Nichols: The Complete Series, 24 episodes, six discs, 1,225 minutes, Warner Archive Collection, 2013, $59.99
As James Garner himself said in his autobiography: “Maverick and Rockford are basically the same character, but Nichols is different. He’s a free spirit and an independent thinker struggling to keep up with a fast-changing world.” It’s 1914 and Garner’s title character finally leaves the Army for his hometown of Nichols, Ariz., where he reluctantly becomes sheriff (actually his role is that of a town marshal) after learning that his family homestead and family are both gone. The characters that remain are a wonderfully eccentric bunch that Sheriff Nichols doesn’t try too hard to corral. Among them are town boss Ma Ketcham (Neva Patterson), her not-too-bright bully son Ketcham (John Beck), barmaid Ruth (young Margot Kidder) and Deputy Mitch (Stuart Margolin in a warm-up for his Angel character in The Rockford Files).
The good-natured sheriff wants to become rich, but of course that is not in the cards. Arizona was already a state by this time, but life in and around Nichols still feels like the frontier, even though the sheriff rides a belt-drive Harley-Davidson instead of a horse. Tired of fighting, he does not carry a gun, but he will use one when necessary—and as the series moved along it became increasingly necessary. Each episode is character-driven with unpredictable plot twists and wonderful dialogue. Director/Producer Frank Pierson, who earlier wrote the screenplays for Cat Ballou and Cool Hand Luke, created a quality Western so different from the norm and so ahead of its time that it never became a hit. Actually, it never got much of a chance, lasting less than a year, from September 16, 1971 to March 14, 1972.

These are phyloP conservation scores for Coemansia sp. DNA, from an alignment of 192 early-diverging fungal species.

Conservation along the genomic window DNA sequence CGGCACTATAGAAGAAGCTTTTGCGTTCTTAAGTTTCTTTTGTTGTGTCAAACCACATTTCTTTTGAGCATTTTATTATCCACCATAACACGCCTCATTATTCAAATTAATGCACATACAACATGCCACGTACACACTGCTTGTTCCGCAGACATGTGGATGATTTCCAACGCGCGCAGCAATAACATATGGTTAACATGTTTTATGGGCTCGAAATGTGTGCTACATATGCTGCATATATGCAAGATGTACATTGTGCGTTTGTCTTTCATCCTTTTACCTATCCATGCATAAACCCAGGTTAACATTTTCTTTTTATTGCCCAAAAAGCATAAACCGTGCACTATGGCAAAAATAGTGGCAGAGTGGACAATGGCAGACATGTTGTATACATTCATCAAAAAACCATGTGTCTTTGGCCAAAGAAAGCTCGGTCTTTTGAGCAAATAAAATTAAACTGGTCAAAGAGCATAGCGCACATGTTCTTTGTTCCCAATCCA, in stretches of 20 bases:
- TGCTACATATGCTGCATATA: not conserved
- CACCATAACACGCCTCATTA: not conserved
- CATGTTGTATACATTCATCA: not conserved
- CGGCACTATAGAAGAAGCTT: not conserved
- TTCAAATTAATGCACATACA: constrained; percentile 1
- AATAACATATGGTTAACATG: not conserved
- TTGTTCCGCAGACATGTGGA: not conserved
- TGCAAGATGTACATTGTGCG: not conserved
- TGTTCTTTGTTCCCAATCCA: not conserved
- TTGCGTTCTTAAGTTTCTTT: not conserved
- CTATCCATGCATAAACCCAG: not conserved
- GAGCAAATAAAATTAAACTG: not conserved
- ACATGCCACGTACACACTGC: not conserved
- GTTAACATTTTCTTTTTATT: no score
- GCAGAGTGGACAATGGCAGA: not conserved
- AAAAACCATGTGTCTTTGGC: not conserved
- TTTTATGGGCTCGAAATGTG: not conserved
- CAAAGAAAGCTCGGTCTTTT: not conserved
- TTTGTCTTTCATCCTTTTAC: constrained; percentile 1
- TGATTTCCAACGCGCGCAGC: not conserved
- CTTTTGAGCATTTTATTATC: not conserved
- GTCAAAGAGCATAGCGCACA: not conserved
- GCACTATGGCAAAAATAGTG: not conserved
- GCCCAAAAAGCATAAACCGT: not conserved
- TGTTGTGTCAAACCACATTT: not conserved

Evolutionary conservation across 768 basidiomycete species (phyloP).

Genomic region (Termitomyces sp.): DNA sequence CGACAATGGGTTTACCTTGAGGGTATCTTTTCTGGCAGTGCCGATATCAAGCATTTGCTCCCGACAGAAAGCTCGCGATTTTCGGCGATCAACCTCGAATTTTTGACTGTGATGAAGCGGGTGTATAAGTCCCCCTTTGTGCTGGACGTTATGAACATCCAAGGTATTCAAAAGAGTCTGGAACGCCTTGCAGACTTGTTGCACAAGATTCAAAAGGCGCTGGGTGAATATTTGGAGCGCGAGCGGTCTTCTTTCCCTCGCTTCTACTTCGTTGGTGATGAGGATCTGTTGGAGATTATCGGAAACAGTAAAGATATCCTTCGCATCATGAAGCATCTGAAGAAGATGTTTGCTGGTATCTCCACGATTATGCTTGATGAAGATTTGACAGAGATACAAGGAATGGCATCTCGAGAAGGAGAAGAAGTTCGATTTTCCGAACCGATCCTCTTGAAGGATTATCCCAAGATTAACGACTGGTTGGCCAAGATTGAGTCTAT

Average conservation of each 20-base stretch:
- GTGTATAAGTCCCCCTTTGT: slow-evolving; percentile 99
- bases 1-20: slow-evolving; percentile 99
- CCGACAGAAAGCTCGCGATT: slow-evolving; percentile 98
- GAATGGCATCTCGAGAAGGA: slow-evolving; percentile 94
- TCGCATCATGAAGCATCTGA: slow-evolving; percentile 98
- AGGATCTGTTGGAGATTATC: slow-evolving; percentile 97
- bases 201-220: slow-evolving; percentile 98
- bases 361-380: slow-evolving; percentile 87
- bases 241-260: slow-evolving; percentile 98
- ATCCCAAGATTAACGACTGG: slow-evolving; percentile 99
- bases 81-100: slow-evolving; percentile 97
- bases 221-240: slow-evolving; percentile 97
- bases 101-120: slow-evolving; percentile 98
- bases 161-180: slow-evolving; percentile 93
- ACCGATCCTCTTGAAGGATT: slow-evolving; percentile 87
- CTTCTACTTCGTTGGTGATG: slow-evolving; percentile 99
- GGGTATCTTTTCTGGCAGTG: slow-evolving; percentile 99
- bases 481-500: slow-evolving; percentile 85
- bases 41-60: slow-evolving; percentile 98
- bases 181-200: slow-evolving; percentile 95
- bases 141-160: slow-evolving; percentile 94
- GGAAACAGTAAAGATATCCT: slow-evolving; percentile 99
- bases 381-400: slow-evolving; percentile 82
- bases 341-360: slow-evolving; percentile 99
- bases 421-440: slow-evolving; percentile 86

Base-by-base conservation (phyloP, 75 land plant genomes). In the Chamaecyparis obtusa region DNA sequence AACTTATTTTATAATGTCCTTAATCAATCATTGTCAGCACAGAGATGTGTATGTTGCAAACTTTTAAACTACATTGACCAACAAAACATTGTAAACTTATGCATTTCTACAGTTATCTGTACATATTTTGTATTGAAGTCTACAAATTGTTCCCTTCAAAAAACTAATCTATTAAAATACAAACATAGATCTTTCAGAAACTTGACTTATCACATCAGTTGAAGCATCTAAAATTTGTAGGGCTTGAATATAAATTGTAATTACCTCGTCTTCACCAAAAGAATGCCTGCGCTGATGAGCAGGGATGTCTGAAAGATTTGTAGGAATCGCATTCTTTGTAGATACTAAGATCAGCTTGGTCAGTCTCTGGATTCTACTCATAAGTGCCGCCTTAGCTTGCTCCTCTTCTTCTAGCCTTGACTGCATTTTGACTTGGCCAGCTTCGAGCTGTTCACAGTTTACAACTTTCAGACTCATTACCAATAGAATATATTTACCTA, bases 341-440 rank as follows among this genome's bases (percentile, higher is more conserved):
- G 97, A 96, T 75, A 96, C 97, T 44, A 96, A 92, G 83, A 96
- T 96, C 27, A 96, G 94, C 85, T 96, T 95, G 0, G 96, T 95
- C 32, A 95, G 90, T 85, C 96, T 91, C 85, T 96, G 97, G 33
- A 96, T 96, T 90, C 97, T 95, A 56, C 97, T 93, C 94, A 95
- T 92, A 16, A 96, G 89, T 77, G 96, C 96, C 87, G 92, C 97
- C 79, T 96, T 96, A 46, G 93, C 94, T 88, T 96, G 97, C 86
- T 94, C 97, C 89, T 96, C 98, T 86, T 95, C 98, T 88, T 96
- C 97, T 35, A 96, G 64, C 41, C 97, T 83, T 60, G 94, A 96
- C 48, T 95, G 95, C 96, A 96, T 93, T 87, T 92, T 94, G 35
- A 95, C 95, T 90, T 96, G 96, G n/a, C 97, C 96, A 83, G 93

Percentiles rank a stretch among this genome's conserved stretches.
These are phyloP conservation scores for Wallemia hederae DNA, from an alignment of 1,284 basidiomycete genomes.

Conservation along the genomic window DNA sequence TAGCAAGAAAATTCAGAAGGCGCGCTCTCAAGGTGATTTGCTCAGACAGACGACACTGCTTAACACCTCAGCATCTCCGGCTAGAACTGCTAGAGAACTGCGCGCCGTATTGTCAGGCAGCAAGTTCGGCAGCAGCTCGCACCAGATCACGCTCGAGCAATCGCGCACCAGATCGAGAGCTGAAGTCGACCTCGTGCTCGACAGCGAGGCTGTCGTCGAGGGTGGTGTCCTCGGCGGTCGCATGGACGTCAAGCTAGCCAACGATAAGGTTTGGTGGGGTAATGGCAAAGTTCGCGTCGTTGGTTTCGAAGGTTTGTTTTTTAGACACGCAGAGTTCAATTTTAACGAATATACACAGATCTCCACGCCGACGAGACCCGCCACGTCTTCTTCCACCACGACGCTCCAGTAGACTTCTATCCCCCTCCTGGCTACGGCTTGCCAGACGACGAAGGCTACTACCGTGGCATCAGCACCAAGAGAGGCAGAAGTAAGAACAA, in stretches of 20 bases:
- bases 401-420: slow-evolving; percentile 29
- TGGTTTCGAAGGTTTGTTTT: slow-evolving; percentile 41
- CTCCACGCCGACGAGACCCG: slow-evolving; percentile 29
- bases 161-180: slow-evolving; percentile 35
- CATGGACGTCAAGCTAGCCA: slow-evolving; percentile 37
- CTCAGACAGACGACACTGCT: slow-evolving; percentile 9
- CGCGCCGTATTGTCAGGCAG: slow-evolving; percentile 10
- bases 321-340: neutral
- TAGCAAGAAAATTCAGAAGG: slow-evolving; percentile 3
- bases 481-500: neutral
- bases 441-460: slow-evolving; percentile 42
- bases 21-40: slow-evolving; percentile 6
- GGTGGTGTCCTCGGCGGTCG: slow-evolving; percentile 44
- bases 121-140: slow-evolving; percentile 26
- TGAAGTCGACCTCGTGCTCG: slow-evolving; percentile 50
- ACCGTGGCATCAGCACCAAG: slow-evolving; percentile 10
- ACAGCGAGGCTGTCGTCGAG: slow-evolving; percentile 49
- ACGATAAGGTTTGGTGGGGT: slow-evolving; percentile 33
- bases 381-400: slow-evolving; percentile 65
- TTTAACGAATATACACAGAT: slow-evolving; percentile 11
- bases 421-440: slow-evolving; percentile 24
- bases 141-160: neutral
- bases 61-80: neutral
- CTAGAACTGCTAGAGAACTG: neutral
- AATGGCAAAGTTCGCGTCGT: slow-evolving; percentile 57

At times antiwar commentary (the Vietnam War was still in progress) works its way into the show, and Nichols is clearly an early supporter of civil rights and the women’s movement. But nothing gets too preachy. Humor wins out in the end, even though there are some unexpected deadly serious moments, as in the episode “Gulley vs. Hansen,” when two feuding old-timers go through with a shootout. In the crackerjack episode “Peanuts and Cracker Jacks” a baseball game breaks out (for money, of course) in the desert between town residents and soldiers. Manager Nichols insists on playing the best players at each position, be they Anglo, Mexican or Indian, and the Army star pitcher is a black soldier portrayed by Don Newcomb, once a real-life top-notch hurler with the Brooklyn Dodgers. “The Specialists” plot involves Nichols and old Army buddies going to Mexico to steal gold from a bandit. It might sound familiar to Western fans, but there are naturally some unexpected turns before this poor man’s Wild Bunch completes its mission. In “Zachariah,” the action of con men, including Nichols’ uncle (portrayed by the great character actor Strother Martin), brings to mind certain episodes of Maverick. But that’s hardly a bad thing—Bret Maverick was Garner at his best, too. In “About Jesse James,” Sheriff Nichols hears the famous outlaw is still alive and has a price tag on his head too large for the sheriff to ignore. Each episode offers its own surprises, most of them friendly and gentle. The season’s last show, “All in the Family,” ended the series with a bang. “I was so angry and disappointed, I decided to kill Nichols off in the last episode,” Garner writes in his autobiography. Actually he could have come back for another season as his tougher revenge-minded twin brother, but NBC executives nixed that plan. “The cancellation about broke my heart,” Garner said.